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Position Breakdown: Higher Expectations For The Defensive Line

Chase Young and Jonathan Allen get in their stand before the offense runs a play during minicamp. (Emilee Fails/Washington Football Team)
Chase Young and Jonathan Allen get in their stand before the offense runs a play during minicamp. (Emilee Fails/Washington Football Team)

The opinions expressed in this article do not reflect those of the team.

We are weeks away from training camp, and there are plenty of new faces gracing the Washington Football Team's roster. So is breaking down each position as the team prepares for Year 2 of Ron Rivera’s regime.

After starting with the running backs, next up is the defensive line. By now, everyone should know that the quartet of first-round picks was one of the best groups in 2020. Chase Young won Defensive Rookie of the Year for his dominant performance, which included 7.5 sacks and a fumble recovery returned for a touchdown. Jonathan Allen, Daron Payne and Montez Sweat helped fuel one of the best pass-rushing defenses in the league with 14 combined sacks.

But the backups, who Rivera has said could be starters for other teams, pulled their weight as well. Tim Settle was one of the best examples of that with a career-high 5.0 sacks. Even seventh-round pick James Smith-Williams contributed with .5 sacks and 10 tackles.

The question isn't if the group can be good in 2021; it's a matter of how much better it can become. All the additions Washington has made point to an even higher ceiling for likely the most talented position on the team.


  • DE Ryan Kerrigan


Key Storylines

-- Chase Young's encore performance: There wasn't much else Young could accomplish during his rookie season. Lead all rookies with 7.5 sacks? Check. Score his first touchdown? Check. Become the first Defensive Rookie of the Year from the NFC East since Lawrence Taylor? Check plus.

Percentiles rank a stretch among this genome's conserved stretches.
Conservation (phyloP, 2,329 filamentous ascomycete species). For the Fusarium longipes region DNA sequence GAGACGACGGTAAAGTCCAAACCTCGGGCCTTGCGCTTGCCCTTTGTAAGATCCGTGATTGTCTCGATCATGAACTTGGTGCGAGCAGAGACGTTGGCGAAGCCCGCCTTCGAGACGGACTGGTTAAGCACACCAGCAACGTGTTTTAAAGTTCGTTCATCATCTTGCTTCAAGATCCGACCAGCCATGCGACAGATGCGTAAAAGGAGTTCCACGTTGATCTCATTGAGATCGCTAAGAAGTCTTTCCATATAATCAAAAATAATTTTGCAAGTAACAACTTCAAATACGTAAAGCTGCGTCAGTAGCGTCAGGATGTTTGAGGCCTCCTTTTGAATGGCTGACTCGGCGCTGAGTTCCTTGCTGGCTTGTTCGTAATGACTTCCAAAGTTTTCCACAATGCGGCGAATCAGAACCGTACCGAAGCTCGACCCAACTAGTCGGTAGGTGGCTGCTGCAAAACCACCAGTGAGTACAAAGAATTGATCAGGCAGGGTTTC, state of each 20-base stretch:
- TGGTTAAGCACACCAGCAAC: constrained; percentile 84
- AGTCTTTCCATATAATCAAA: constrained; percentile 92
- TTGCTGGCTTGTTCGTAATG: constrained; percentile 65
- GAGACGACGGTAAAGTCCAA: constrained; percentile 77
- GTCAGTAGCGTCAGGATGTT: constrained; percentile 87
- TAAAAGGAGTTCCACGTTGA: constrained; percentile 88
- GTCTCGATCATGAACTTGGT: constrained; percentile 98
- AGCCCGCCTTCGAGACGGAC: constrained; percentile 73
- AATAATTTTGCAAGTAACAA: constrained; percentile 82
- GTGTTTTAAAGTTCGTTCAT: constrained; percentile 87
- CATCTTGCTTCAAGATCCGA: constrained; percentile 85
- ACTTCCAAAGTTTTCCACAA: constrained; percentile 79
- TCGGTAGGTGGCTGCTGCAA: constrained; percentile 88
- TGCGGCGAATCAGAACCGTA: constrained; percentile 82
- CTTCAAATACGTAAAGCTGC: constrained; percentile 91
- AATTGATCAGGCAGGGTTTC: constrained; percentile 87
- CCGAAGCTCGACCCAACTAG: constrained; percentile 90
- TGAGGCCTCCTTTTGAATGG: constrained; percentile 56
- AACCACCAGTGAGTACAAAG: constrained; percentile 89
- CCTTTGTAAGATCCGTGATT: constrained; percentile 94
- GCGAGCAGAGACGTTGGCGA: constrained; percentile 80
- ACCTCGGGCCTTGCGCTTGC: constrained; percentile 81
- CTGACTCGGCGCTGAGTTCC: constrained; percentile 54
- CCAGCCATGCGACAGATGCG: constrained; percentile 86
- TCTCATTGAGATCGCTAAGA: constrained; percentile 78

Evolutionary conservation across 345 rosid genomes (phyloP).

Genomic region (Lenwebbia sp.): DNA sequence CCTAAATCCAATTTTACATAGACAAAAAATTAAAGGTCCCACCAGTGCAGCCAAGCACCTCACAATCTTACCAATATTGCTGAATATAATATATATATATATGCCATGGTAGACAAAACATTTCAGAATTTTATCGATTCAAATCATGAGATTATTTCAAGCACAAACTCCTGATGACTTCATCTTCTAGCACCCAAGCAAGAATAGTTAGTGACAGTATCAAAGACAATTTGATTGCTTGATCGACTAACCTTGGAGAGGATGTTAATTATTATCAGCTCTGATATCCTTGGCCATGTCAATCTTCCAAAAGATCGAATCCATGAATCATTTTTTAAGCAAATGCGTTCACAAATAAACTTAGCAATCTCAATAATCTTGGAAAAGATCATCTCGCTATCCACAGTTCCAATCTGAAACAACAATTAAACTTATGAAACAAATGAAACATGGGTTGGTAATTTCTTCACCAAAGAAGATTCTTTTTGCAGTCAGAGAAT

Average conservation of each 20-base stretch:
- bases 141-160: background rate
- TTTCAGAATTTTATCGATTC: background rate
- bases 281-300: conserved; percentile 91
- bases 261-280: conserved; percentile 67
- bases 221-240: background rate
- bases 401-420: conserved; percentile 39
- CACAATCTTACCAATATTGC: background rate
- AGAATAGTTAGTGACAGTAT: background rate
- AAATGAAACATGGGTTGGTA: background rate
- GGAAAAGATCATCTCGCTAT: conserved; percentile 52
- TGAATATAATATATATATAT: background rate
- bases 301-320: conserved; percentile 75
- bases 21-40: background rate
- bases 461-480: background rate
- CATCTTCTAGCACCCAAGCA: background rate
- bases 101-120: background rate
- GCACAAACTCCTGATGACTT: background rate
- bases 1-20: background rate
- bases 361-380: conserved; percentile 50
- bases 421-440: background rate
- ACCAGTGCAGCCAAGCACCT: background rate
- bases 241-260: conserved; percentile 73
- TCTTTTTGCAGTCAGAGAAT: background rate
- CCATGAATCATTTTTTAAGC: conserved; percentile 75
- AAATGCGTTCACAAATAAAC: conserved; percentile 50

So what exactly is on Young's checklist for Year 2? Mills has a simple answer: growth in all the areas that he does to help Washington win, whether it's rushing the passer, making stops or creating turnovers. Mills called his on-field performance "solid" last year, but there are things that can take advantage of to build on that foundation. That doesn't even mention his leadership, which became a pleasant surprise for his coaches and teammates.

Young agrees, telling reporters that it's "back to the drawing board." He wants to come into the season 100% healthy, which will help him play smarter and faster. Having that confidence in his mind and body, he said, allows him to do whatever he wants on the field.

"You just feel automatically more comfortable," Young said of the transition from Year 1 to Year 2. "I feel real fast out there. I did different types of training this year, and I can see how it's helping."

-- The return of Matt Ioannidis: Allen didn't mince words when asked about Ioannidis: the defense missed him. And it should, because he was Washington's best pass rusher in 2019 with 8.5 sacks. He might not be a starter, but having back, even as a backup, helps the group "tremendously," Mills said, because of his experience and leadership. Allen also called him a core piece of the group, and he spoke for everyone by saying he's excited to have Ioannidis back.

"We love playing with him," Allen said. "He's a great guy to have on the field [and] off the field. We were definitely missing a part of us last year. To have him back is really exciting for us."

-- Playing without Ryan Kerrigan: Washington will be without Kerrigan on the roster for the first time in a decade. The defensive end made his mark on the franchise while he was here by becoming the all-time official sack leader and collecting four Pro Bowl votes. Allen put it best when he said it was unfair to expect anyone, even Young and Sweat, to replace someone like Kerrigan, but the consensus feeling is that the unit will be fine. There's still plenty of talent on the defensive front, most of which Kerrigan helped mentor, so while the pass rush won't look the same without him, it will be just as potent.

"I expect all our guys to pick it up and carry the torch," said defensive line coach Sam Mills III. "I'm looking forward to watching the growth."

What To Watch

-- The development of Bradley-King and Toney: With Kerrigan moving on to the Eagles, Washington needs depth at defensive end in the form of players who can be threats against the run and the pass. Enter Bradley-King and Toney.

Bradley-King and Toney's acumen as pass-rushers have already been established; they have 40 combined sacks between them, and Toney is eighth all-time in Penn State history. But Bradley-King excelled at getting tackles for a loss, recording 25.5 at Baylor and Arkansas State, while Toney had 29.5.

They won't be starters with Young and Sweat on the team, but if they can manage to put up solid numbers, they would create more depth on the edges.